It kind of makes you want to dig up that Charlie Kelly mailroom conspiracy board to try to cover all the ins and outs, but the bigger picture takeaway is that the Maple Leafs and Golden Knights continue to work on their cap conundrums, and this trade was really just another step in the process.

At least it was a pretty odd and funny step, though.

James O’Brien is a writer for Pro Hockey Talk on NBC Sports. Drop him a line at phtblog@nbcsports.com or follow him on Twitter @cyclelikesedins.

Predators are being bold with term; are they being smart?

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If nothing else, the Nashville Predators aren’t afraid to be bold.

In a vacuum, the Colton Sissons signing isn’t something that will make or break the Predators’ future. That seven-year, $20 million contract has inspired some fascinating debates, but the most interesting questions arise around GM David Poile’s larger team building, and his courageous decisions.

As we’ve seen, Poile doesn’t just lock up obvious core players to term, he frequently gives supporting cast players unusual security, too.

This signing seems like a good excuse to dive into the Predators’ biggest offseason decisions, and also ponder maybe the biggest one of all: what to do with captain Roman Josi, whose bargain contract will only last for one more season.

The interlocking P.K. Subban, Matt Duchene, Roman Josi situation

By any reasonable estimate, the Predators got hosed in getting such a small return for Subban in that deal with the Devils.

Of course, the Predators’ goal wasn’t necessarily to get a great return for Subban, but instead to get rid of Subban’s $9M to (most directly) sign Matt Duchene, and maybe eventually provide more leeway to extend Josi.

There was some argument to trading away Subban, as at 30, there’s a risk that his $9M AAV could become scary.

The thing is, the Predators only seemed to expose themselves to greater risks. It remains to be seen if Matt Duchene will be worth $8M, even right away, and he’s already 28. Roman Josi turned 29 in June, so if Josi’s cap hit is comparable to Subban’s — and it could be a lot higher if Josi plays the market right — then the Predators would take even bigger risks on Josi. After all, Josi’s next contract will begin in 2020-21, while Subban’s is set to expire after 2021-22.

So, in moving on from Subban to Duchene and/or Josi, the Predators are continuing to make big gambles that they’re right. Even if Subban really was on the decline, at least his deal isn’t going on for that much longer. Nashville’s instead chosen one or maybe two even riskier contracts at comparable prices, really rolling the dice that they’re not painting themselves into a corner.

There’s also the scenario where Josi leaves Nashville, and things could get pretty dizzying from there.

Even if you look at it as a Matt Duchene for P.K. Subban trade alone, that’s not necessarily a guaranteed “win” for Nashville. It’s all pretty bold, though.

[This post goes into even greater detail about trading Subban, and the aftermath.]

Lots of term

Nashville doesn’t have much term locked in its goalies Pekka Rinne and Juuse Saros, which is wise, as goalies are very tough to predict. Those risks are instead spread out to a considerable number of skaters, and Poile’s crossing his fingers that he’s going to find the sweet spot with veterans, rather than going all that heavy on youth.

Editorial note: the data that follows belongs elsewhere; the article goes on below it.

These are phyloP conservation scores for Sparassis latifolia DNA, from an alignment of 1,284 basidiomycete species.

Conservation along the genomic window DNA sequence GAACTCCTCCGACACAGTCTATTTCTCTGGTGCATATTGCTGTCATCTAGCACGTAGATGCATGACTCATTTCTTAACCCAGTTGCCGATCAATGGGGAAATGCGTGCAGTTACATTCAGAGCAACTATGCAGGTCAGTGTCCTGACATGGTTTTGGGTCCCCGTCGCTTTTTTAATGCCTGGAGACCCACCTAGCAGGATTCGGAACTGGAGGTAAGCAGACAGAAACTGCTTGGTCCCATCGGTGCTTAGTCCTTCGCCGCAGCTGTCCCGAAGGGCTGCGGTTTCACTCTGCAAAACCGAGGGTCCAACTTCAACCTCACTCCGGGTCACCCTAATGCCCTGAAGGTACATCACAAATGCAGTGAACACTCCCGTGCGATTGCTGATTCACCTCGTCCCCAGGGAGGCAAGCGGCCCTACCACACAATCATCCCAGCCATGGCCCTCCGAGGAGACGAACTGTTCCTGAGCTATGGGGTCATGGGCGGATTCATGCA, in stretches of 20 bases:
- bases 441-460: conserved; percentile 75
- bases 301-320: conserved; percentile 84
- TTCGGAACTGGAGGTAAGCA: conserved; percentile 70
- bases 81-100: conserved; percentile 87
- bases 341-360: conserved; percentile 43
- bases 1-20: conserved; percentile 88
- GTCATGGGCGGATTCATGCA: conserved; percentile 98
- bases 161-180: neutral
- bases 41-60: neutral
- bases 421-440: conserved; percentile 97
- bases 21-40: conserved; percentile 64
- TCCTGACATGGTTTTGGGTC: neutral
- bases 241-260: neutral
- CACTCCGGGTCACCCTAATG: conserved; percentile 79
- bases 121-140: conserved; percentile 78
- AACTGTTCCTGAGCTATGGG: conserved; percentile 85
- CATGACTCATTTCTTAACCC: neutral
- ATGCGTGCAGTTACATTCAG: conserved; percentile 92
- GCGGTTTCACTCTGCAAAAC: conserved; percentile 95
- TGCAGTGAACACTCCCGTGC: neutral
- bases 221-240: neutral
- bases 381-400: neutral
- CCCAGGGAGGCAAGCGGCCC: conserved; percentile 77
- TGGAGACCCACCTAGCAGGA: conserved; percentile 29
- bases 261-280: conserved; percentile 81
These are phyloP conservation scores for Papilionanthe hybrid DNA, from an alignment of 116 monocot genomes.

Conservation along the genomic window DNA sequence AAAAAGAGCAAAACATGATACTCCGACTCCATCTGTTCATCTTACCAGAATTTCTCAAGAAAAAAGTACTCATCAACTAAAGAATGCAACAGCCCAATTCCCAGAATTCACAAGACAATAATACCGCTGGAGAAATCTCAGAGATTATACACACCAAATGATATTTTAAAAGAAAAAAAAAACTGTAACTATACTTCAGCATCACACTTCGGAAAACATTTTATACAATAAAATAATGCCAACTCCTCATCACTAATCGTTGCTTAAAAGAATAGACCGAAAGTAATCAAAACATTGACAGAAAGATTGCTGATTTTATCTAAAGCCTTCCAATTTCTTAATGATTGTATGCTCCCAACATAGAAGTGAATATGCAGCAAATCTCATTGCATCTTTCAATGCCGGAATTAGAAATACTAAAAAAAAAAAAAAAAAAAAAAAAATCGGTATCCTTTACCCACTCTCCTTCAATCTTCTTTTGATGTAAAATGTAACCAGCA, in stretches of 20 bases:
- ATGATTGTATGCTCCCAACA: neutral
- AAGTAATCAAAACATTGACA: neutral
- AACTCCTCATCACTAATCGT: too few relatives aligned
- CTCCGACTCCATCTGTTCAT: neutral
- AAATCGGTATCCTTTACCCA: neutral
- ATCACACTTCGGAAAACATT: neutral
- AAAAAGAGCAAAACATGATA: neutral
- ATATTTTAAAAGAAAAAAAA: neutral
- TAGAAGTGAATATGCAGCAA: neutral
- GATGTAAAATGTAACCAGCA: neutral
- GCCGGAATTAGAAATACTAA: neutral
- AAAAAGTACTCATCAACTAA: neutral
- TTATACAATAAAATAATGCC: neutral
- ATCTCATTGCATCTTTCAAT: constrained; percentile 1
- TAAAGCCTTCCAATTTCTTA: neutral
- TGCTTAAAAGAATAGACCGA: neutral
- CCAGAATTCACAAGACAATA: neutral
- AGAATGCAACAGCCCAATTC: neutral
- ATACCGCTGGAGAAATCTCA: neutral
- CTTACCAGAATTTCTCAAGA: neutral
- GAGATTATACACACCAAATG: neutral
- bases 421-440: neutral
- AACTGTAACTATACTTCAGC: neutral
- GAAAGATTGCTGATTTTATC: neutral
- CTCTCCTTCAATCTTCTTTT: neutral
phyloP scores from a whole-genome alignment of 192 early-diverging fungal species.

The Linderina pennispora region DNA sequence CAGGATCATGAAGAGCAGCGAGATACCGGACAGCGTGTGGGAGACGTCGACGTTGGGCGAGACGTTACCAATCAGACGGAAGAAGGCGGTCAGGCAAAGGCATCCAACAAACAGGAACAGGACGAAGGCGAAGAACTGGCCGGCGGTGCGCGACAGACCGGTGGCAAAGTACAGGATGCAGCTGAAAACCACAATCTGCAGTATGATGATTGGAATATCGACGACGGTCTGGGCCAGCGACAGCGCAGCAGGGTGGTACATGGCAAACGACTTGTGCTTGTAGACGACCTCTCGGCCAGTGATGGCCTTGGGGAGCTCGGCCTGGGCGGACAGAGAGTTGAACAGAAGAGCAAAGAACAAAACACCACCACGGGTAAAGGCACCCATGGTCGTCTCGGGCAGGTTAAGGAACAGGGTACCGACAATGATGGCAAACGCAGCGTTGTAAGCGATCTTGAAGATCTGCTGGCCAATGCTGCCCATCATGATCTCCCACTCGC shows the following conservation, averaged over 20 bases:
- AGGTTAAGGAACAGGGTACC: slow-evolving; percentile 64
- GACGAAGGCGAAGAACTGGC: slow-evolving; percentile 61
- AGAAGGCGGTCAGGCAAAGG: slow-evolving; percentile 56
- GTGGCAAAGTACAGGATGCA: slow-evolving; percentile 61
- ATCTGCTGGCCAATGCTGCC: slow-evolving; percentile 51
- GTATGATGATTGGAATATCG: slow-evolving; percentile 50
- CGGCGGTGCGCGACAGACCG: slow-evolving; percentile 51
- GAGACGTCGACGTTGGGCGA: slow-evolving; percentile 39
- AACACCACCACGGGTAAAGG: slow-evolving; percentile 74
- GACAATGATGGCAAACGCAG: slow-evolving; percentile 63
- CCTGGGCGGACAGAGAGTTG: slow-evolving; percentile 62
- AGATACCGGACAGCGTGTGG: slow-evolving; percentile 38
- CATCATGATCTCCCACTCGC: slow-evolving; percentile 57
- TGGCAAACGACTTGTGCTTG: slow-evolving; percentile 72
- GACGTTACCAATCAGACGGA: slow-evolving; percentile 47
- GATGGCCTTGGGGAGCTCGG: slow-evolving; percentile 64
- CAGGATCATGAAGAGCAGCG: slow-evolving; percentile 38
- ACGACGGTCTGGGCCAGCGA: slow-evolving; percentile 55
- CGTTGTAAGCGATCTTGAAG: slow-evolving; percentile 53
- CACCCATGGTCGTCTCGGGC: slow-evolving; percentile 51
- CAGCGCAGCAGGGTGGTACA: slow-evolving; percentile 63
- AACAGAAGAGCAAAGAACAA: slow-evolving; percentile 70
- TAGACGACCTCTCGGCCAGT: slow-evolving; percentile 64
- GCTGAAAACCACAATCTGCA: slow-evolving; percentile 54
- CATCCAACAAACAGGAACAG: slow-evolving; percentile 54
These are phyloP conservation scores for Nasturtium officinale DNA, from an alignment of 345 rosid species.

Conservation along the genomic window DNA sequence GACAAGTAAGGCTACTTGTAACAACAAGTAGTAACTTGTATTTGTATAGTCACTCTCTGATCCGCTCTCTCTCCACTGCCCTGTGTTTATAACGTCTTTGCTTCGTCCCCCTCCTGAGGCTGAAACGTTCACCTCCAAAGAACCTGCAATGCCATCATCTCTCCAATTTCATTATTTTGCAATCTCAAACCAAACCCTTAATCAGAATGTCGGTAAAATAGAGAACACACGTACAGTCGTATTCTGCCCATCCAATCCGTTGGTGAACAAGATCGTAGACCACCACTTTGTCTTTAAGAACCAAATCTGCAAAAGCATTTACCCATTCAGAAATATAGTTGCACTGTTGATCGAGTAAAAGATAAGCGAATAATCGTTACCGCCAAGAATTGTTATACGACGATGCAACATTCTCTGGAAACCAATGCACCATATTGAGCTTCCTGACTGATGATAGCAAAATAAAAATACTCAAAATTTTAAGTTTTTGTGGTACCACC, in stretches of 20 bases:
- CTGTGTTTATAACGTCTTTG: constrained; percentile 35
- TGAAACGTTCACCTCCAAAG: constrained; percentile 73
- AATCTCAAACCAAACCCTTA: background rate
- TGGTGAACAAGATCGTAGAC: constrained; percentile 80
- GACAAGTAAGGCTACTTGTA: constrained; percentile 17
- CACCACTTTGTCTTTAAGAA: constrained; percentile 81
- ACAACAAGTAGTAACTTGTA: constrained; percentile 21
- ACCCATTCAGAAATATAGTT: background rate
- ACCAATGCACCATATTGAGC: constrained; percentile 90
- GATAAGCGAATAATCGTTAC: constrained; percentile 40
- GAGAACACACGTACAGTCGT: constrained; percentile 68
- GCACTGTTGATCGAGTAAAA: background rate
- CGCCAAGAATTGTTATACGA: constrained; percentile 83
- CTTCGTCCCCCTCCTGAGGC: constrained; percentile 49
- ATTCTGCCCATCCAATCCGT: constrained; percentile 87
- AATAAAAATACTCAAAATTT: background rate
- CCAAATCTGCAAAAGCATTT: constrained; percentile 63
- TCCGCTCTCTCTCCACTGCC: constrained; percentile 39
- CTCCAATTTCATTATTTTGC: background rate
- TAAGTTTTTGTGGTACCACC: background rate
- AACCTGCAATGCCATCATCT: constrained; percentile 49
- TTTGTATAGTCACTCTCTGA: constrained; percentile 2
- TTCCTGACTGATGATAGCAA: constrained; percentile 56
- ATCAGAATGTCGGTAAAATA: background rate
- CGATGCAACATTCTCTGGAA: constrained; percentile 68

The long-term plan has frequently been fruitful for the Predators, as Viktor Arvidsson ($4.25M for five more seasons) and Filip Forsberg ($6M for three more seasons) rank as some of the best bargains in the NHL. Josi’s $4M is right up there, though that fun ride ends after 2019-20.

Your mileage varies when you praise the overall work, though, because some savings are offset by clunkers. It stings to spend $10.1M in combined cap space on Kyle Turris and Nick Bonino, especially since $16M for Matt Duchene and Ryan Johansen ranks somewhere between “the price of doing business” and “bad.”

[ProHockeyTalk’s 2019 NHL free agency tracker]

So that’s the thing with locking down supporting cast members. It’s nice to have a defensive forward who seemingly moves the needle like Colton Sissons seems to do …

… Yet is he a bit of an extravagance at $2.857M per year? Again, that’s a matter of debate.

The uncomfortable truth is that, if the Predators are wrong about enough of these deals, then it’s that much tougher to wiggle your way out of mistakes. Yes, maybe the Predators can move Sissons if he slides, but you risk falling behind the pack if you lose value propositions too often.

Will that be the case with the Predators? We’ll have to wait and see, and the most fascinating test cases come down the line. If it doesn’t work out next year, in particular, then things could pretty uncomfortable, pretty quickly.

James O’Brien is a writer for Pro Hockey Talk on NBC Sports. Drop him a line at phtblog@nbcsports.com or follow him on Twitter @cyclelikesedins.

Sissons, Predators agree to seven-year, $20 million deal

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We see long-term deals with high annual average values.

We see short-term deals with lower annual average values.

But rarely do we see long-term deals with low annual average values. Like less than $3 million low.

Yet, despite the rarity of such a pact, David Poile and the Nashville Predators have become some sort of trendsetters in getting plays to sign lengthy deals worth a pittance annually.

Colton Sissons becomes the second in the past three years to sign on with the Predators long-term at a small AVV. Sissons new deal, avoiding arbitration, is a seven-year contract worth $20 million — an AAV of $2.85 million.

“Colton will be an important part of our team for the next seven seasons, and we are happy he has made a long-term commitment to our organization and the city the Nashville,” Poile said. “He’s a heart and soul player who is versatile and can fill many important roles on our team, including on the penalty kill and power play. His offensive production has increased each season, and he remains an integral part of our defensive structure down the middle of the ice. Colton is also an up-and-coming leader in our organization, which is something we value strongly.”

Poile seems to have no issue signing depth guys to lengthy deals. In 2016, he signed Calle Jarnkork to a six-year deal worth $12 million. In fact, he’s the only general manager to pull of such moves.

[ProHockeyTalk’s 2019 NHL free agency tracker]

Both players have chosen security over maximizing earning potential.

Sissons, 25, had a career-year last season, scoring 15 goals and 30 points in 75 games.

His AAV is in the ballpark of what was projected. Evolving Wild’s model had him making $2.65 million. What wasn’t foreseen is that term.

EW’s model projected a three-year contract for Sissons with a 30.2 percent probability of coming to fruition. But what percentage of chance did EW give a seven-year contract? 0.4 percent.

Anything is possible, kids.


Scott Billeck is a writer for Pro Hockey Talk on NBC Sports. Drop him a line at phtblog@nbcsports.com or follow him on Twitter @scottbilleck